Zappa and the Crawling Eye
By Lon Goddard
THE CRAWLING Eye (Cert. 'X') has been inside on many a secret session, reviewed with delicacy the cream of the concert crop, fizzled the felonious and praised the proper. The Underground has become a warped and misused phrase which simply annoys and restricts the press while disgusting musicians.
Nobody wants 'their thing' described ineptly as 'their thing' and no reader has been able to distinguish between 'things' lately. Therefore, that inquisitive escapee from a forgotten hothouse (Cert 'X') has volunteered its slithering services to this column. The exaggerated mindless noise of the psychedelic era is breathing its last and the brass knuckles of the music world are just recovering. intelligent listening is once again becoming a habit.
"Taste has returned", exclaims the Eye.
Downstairs in the Regents Park Hotel, Frank Zappa sat glancing over the British music papers. He appeared harmless enough, but from somewhere behind the newspaper, he cased the joint with a razor-sharp stare. On his right flank sat "The Captain", bulgy and boistrous.
"They stole my last LP!", blurted Beefheart. "They took the tapes and put them out on the Blue Thumb label while I was over here in England."
"There were some curious business transactions going on over the Captain's tapes", said Zappa. This guy obtained the tapes illegally, invented the Blue Thumb label overnight and released them while the Captain was here. He was never really on any label until now. Of course there were suits over it. Eyebrows were raised everywhere. Not only did they do it without permission, but they left parts out, injected phasing all over it and changed a lot of the tracks. Some very good parts were left out in the finished product, including a great horn solo."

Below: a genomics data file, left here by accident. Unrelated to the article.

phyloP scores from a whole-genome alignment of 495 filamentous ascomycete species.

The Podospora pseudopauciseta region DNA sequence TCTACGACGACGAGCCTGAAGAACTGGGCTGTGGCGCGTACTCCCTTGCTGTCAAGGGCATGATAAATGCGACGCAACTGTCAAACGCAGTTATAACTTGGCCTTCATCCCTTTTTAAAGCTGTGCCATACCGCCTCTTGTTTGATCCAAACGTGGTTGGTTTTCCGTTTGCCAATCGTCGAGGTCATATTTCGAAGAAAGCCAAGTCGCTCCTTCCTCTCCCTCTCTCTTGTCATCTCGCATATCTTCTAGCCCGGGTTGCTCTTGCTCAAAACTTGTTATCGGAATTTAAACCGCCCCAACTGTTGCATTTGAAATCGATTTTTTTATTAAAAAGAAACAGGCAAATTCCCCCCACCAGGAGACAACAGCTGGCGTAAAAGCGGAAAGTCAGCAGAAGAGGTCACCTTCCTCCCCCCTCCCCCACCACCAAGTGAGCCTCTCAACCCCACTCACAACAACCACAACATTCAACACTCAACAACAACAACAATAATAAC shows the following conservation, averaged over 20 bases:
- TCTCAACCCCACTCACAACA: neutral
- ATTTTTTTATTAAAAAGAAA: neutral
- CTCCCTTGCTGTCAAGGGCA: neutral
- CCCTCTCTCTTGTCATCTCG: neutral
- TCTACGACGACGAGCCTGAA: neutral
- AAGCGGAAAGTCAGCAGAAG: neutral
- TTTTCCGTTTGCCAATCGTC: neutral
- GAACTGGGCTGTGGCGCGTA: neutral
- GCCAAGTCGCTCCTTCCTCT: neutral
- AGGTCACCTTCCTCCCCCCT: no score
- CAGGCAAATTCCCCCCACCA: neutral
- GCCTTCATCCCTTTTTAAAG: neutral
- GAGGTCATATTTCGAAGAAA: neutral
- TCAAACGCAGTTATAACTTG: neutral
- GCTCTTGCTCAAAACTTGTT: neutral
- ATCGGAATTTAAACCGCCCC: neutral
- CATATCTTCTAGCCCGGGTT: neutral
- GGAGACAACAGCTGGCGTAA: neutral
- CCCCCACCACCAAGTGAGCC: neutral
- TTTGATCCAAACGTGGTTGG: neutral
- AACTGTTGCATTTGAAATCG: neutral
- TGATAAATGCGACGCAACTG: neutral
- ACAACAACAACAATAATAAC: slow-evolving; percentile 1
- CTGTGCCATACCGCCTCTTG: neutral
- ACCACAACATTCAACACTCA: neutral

"He didn't want me playing horns, I guess", said the Captain, "He wanted me to be a sort of pill-coloured blues singer – whatever that is".
Whatever in creation would cause you to leave the Mothers, asked the Awful Orb.
"It wasn't a question of leaving the Mothers", replied Zappa, eyes ablaze atop his sharp nose, "I simply stopped the whole operation. I didn't think my point was getting across and there were too many other opportunities with other media that could be better. Audiences had been very ungratifying on the last tour and we wound up with a debt of about ten thousand dollars."
Not measly, poked the Putrid Peeper.
"It was too hard to drag around a ten piece group and divide mediocre sums ten ways when nothing was even accomplished. I'm really responsible, because you can't hold people responsible for what they don't know; I have to admit, however, that they were slow. They had no reason to focus on us because they resist thinking seriously when so much entertainment is going on. Even the funny things we did were misconstrued."
Frank originally created the Bizarre Records label in conjunction with Warner Brothers and put the Mothers on that. What happens to it without them and why the instant new label, called Straight Records?
"There are still about twelve Mothers LP's in the can", he winked, "we did a lot of stuff.
The Bizarre label had several provisions in it concerning recordings other than the Mothers. These extra releases had to be approved and I needed a vehicle to dispose of the material I wanted to put out, so the answer was Straight Records (first releases are albums by Alice Cooper, Judy Henske & Jerry Yester and Captain Beefheart at last on a legitimate label). In the States, I'm starting a T.V. programme, but I will include the musical things I've wanted to introduce as well. For guests, I have compiled a list and possible first choices are Hubert Humphrey, Captain Kangaroo and Mick Jagger. A lot of it will be political, because that is how you supply the best in comedy."
"It will be one of the weirdest things ever seen", croaked the Captain.
"Be frank", mustered the Obstinate Orbit.
"Politics need change", continued Zappa, "Government has no idea what young people need. The people in high positions should be just a bunch of flunkies running certain kinds of business for you – instead they tend to be a load of megalomaniacs taking quick shots at power, making a deal for a dam here, a bridge there, fixing real estate and pocketing dollars. All you need to be a politician is a grey suit, a lame smile and a slogan about stopping crime in the streets."
Then it was picture time as cameramen whisked lights, removed ash trays, journalists and tentacled freaks.
"I should have had a manicure maybe," said the Captain, scrutinizing his nails. As the bulbs popped, he placed his top hat at his chest religiously and grinned a big toothy one.
"Just think", he declared, "This will be on a stamp someday ..."
Help stamp out, mused the 'orrible Optic.
Read by OCR software. If you spot errors, let me know afka (at) afka.net